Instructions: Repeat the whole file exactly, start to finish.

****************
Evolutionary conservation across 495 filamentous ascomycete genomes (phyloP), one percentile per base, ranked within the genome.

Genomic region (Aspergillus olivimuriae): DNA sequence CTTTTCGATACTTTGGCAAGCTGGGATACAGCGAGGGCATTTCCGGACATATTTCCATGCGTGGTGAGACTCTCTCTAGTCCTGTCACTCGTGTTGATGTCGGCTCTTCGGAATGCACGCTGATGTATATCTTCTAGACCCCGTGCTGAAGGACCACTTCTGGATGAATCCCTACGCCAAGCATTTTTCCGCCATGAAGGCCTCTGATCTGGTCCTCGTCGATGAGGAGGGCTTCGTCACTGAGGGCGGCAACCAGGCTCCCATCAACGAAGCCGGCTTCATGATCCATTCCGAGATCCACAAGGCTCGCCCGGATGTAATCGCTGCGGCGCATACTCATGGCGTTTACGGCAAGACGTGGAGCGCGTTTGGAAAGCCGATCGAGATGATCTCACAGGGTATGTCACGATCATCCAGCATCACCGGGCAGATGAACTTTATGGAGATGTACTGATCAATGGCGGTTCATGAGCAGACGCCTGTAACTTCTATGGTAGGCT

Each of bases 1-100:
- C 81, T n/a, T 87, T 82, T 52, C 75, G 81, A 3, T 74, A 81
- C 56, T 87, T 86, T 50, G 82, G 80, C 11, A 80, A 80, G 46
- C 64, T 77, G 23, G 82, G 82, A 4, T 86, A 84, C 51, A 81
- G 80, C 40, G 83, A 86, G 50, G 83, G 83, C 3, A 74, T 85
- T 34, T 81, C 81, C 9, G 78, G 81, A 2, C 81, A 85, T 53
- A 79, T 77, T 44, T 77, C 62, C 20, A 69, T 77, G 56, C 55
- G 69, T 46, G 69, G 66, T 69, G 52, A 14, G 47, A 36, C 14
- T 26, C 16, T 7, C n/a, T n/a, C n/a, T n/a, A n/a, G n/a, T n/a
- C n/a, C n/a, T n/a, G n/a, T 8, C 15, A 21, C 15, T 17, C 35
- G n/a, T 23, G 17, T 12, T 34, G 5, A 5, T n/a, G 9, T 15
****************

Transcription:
Evolutionary conservation across 495 filamentous ascomycete genomes (phyloP), one percentile per base, ranked within the genome.

Genomic region (Aspergillus olivimuriae): DNA sequence CTTTTCGATACTTTGGCAAGCTGGGATACAGCGAGGGCATTTCCGGACATATTTCCATGCGTGGTGAGACTCTCTCTAGTCCTGTCACTCGTGTTGATGTCGGCTCTTCGGAATGCACGCTGATGTATATCTTCTAGACCCCGTGCTGAAGGACCACTTCTGGATGAATCCCTACGCCAAGCATTTTTCCGCCATGAAGGCCTCTGATCTGGTCCTCGTCGATGAGGAGGGCTTCGTCACTGAGGGCGGCAACCAGGCTCCCATCAACGAAGCCGGCTTCATGATCCATTCCGAGATCCACAAGGCTCGCCCGGATGTAATCGCTGCGGCGCATACTCATGGCGTTTACGGCAAGACGTGGAGCGCGTTTGGAAAGCCGATCGAGATGATCTCACAGGGTATGTCACGATCATCCAGCATCACCGGGCAGATGAACTTTATGGAGATGTACTGATCAATGGCGGTTCATGAGCAGACGCCTGTAACTTCTATGGTAGGCT

Each of bases 1-100:
- C 81, T n/a, T 87, T 82, T 52, C 75, G 81, A 3, T 74, A 81
- C 56, T 87, T 86, T 50, G 82, G 80, C 11, A 80, A 80, G 46
- C 64, T 77, G 23, G 82, G 82, A 4, T 86, A 84, C 51, A 81
- G 80, C 40, G 83, A 86, G 50, G 83, G 83, C 3, A 74, T 85
- T 34, T 81, C 81, C 9, G 78, G 81, A 2, C 81, A 85, T 53
- A 79, T 77, T 44, T 77, C 62, C 20, A 69, T 77, G 56, C 55
- G 69, T 46, G 69, G 66, T 69, G 52, A 14, G 47, A 36, C 14
- T 26, C 16, T 7, C n/a, T n/a, C n/a, T n/a, A n/a, G n/a, T n/a
- C n/a, C n/a, T n/a, G n/a, T 8, C 15, A 21, C 15, T 17, C 35
- G n/a, T 23, G 17, T 12, T 34, G 5, A 5, T n/a, G 9, T 15